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Deaf Truckers United

Jesse She­lander has his “voice” heard at the 1st Annual Truck Dri­ver Social Media Convention.


Atten­dees trav­eled from twenty eight U.S. states and two coun­tries to par­tic­i­pate in the 1st Annual Truck Dri­ver Social Media Convention. 

Dri­vers and indus­try pro­fes­sion­als from Canada and Nor­way took part in the first-of-its-kind event, vis­it­ing with atten­dees from the fol­low­ing states:

Alabama Illi­nois New Hamp­shire Texas
Ari­zona Ken­tucky Nevada Wis­con­sin
Cal­i­for­nia Louisiana New York West Vir­ginia
Col­orado Min­nesota Ohio Wyoming
Delaware Mis­souri Okla­homa  
Florida Mis­sis­sippi Penn­syl­va­nia  
Geor­gia Mon­tana South Car­olina  
Iowa North Car­olina Ten­nessee  

The Annual Truck Dri­ver Social Media Con­ven­tion is to rec­og­nize and honor the pro­fes­sional CDL dri­ver for their con­tri­bu­tion to America’s eco­nomic liveli­hood, as well as to bring together, both dri­ver and var­i­ous indus­try pro­fes­sion­als, to social­ize, net­work and dis­cuss those issues most vital to the dri­ver and industry.

Above all else, it is an event where the pro­fes­sional dri­ver will have the plat­form to speak and to be heard, rais­ing pub­lic aware­ness and media expo­sure, strength­en­ing the voice of the dri­ver by becom­ing involved in the gov­ern­men­tal bureau­cracy of reg­u­la­tory decision-making.

Free­lance jour­nal­ist for Bloomberg Busi­ness­Week, Irin Car­mon and for the New York Times, Rox­anna Asgar­ian along with edi­tors for Over­drive Mag­a­zine, Truck­ers News Mag­a­zine and Chal­lenge Mag­a­zine, were all on hand to hear what the dri­ver had to say.

As promised, the 1st Annual Truck Dri­ver Social Media Con­ven­tion turned the mic over to the pro­fes­sional truck dri­ver as the trucker’s voice was heard:

A Driver's "Voice"

A Driver’s “Voice”

Jesse She­lander, a mem­ber of Facebook’s, Deaf Truck­ers United, had his “voice” heard through the help of inter­preter, Kristy Chaney.  Jesse voiced his con­cern about the hear­ing require­ment restric­tions placed on the deaf, wish­ing to enter into a truck dri­ving career.  They were moti­vated by the recent announce­ment from the National Asso­ci­a­tion of the Deaf (NAD), which stated:

“…as a result of its ongo­ing advo­cacy with the United States Depart­ment of Trans­porta­tion (DOT) more than twenty deaf and hard of hear­ing truck dri­vers who sub­mit­ted appli­ca­tions for an exemp­tion from the DOT hear­ing require­ments through the NAD in July 2011 are now being con­sid­ered for full Com­mer­cial Driver’s Licenses (CDL) includ­ing CDL A and B to drive vehi­cles with and with­out airbrakes.”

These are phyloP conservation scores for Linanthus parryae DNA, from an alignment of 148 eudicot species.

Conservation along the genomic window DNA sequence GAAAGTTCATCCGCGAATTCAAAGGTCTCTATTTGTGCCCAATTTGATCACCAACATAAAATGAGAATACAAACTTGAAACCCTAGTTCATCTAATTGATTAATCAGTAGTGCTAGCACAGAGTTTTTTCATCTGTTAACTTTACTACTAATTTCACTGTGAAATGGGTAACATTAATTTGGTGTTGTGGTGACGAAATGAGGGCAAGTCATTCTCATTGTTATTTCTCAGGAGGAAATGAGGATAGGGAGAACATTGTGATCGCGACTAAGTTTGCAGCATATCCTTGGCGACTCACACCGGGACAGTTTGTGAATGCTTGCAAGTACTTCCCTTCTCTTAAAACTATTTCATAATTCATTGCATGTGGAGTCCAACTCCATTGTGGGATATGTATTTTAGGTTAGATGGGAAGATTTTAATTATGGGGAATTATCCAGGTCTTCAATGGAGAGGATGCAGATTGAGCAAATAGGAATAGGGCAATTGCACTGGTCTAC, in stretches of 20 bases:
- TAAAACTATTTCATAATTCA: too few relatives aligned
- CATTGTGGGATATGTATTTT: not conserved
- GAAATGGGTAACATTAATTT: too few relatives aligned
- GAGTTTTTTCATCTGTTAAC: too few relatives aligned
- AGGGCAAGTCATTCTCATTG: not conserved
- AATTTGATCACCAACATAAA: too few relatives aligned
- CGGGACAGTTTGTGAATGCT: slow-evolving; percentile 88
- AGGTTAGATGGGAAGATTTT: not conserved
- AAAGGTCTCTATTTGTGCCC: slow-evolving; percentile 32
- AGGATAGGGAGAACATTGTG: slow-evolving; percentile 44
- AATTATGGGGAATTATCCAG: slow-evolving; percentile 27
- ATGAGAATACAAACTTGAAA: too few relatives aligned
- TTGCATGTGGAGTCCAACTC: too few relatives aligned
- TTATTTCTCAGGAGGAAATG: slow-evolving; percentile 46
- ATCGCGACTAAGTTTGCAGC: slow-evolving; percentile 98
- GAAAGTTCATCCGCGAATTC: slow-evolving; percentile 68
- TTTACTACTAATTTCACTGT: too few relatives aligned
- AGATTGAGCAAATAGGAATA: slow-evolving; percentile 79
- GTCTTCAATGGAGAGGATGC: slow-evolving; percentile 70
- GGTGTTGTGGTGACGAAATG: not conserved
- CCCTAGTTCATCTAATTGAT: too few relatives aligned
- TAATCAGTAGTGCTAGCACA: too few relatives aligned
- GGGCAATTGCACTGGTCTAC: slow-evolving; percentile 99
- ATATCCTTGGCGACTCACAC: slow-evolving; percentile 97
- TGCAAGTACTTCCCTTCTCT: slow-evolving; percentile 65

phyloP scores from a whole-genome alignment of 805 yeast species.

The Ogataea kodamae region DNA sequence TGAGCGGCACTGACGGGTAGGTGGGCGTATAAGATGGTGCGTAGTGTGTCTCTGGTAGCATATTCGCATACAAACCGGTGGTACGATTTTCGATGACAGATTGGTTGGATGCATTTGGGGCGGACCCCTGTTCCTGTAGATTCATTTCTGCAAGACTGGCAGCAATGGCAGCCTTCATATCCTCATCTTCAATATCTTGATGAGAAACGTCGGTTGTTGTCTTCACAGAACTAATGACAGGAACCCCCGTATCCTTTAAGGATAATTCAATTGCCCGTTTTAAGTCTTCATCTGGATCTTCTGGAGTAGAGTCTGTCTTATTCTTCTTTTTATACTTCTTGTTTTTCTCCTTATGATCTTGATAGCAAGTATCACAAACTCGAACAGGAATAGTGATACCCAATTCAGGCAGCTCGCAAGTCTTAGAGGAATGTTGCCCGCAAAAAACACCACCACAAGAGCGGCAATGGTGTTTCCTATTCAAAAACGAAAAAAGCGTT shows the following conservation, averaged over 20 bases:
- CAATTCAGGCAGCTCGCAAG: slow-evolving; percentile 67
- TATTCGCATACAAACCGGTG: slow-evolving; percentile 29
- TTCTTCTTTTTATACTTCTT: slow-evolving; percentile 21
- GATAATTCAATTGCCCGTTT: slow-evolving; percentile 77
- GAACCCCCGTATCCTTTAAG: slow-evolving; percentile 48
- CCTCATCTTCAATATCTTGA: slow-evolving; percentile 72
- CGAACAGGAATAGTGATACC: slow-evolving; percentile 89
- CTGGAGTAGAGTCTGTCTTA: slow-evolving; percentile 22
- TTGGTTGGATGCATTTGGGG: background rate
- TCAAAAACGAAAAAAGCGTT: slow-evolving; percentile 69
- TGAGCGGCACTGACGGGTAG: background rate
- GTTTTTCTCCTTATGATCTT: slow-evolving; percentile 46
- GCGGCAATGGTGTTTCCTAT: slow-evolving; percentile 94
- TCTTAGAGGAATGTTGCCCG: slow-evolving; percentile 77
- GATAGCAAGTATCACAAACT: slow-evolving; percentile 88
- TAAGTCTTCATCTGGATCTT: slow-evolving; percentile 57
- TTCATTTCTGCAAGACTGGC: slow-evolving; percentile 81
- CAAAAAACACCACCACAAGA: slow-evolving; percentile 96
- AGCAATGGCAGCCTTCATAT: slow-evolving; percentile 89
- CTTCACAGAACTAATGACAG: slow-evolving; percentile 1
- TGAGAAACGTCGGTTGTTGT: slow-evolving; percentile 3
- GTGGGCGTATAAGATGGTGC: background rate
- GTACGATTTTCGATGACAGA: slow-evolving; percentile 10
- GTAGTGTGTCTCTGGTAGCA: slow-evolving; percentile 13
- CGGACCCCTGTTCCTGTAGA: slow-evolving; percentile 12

It is the first time the United States Depart­ment of Trans­porta­tion has agreed to con­sider waiv­ing its hear­ing require­ments for deaf dri­vers.  The announce­ment came just four days before the 1st Annual Truck Dri­ver Social Media Convention.


Driver, Ronnie Bowen during the Open Panel Discussion

Dri­ver, Ron­nie Bowen dur­ing the Open Panel Discussion

 Dri­ver, Ron­nie Bowen, Jr., stepped up to the mic to express three major points of most concern:

1. That Owner Oper­a­tors and small inde­pen­dents were under assault with reg­u­la­tions, EPA, HOS, cross-border, CSA and FMCSA, as well as his con­cern that the Amer­i­can Truck­ing Asso­ci­a­tion (ATA), is non-representative of drivers.

2. The need to have the pro­fes­sional dri­ver pub­lic image “cleaned up” and to re-earn the respect that dri­vers’ deserve.

3. To imple­ment an inclu­sion of knowl­edge about shar­ing the road with trucks in basic dri­ver license testing.

It is inter­est­ing to note here that nei­ther the ATA nor the FMCSA attended or even acknowl­edged the event.  An invi­ta­tion to the FMCSA was sent, but it was declined.  One would imag­ine the FMCSA would appre­ci­ate meet­ing with those whose reg­u­la­tions effect, but appar­ently not.


Fred Schaffner

Fred Schaffner


Fred Schaffner, from The Amer­i­can Driver, took to the podium and chal­lenged all dri­ver atten­dees by ask­ing, “What are we going to take with us from this con­ven­tion?  Are we going to unite and act … or not?”

His chal­lenge invoked emo­tion from the dri­vers present, to relay the mes­sage that dri­vers must unite and take action, and by rais­ing their voices, can have a say in reg­u­la­tory deci­sions.  Fred also speaks from expe­ri­ence by being the one respon­si­ble for the removal of the two hour park­ing limit signs from the Vir­ginia rest areas. 


Together, the voices of mil­lion of pro­fes­sional truck dri­vers can make a dif­fer­ence.  As reg­u­la­tory expert and guest speaker, Richard Wil­son stated dur­ing an Over­drive Mag­a­zine interview:

“What if we said the CSA SMS rat­ing sys­tem, for exam­ple was unfair 13 mil­lion times, is some­body going to listen?”

Because of the 1st Annual Con­ven­tion, Fred Schaffner is tak­ing action and will be attend­ing the FMCSA Motor Car­rier Safety Advi­sory Com­mit­tee in Arling­ton, Vir­ginia on Wednesday-Thursday, Octo­ber 26th-27th, 2011.

The meet­ing will be devoted to a full dis­cus­sion on the tech­ni­cal issues that the MCSAC should con­sider in pro­vid­ing input to the Agency as it devel­ops func­tional spec­i­fi­ca­tions for EOBR’s.

Fred advised me ear­lier that, “I’m hope­ful that with my atten­dance, truck­ers can begin to feel their voices will be heard.”

The Annual Truck Dri­ver Social Media Con­ven­tion was estab­lished for this very rea­son:  Honor and rec­og­nize our pro­fes­sional truck dri­vers and to pro­vide a plat­form where their voices will be heard, not only pub­licly through media expo­sure, but where it mat­ters the most … in Wash­ing­ton, D.C.

© 2011, Allen Smith. All rights reserved.

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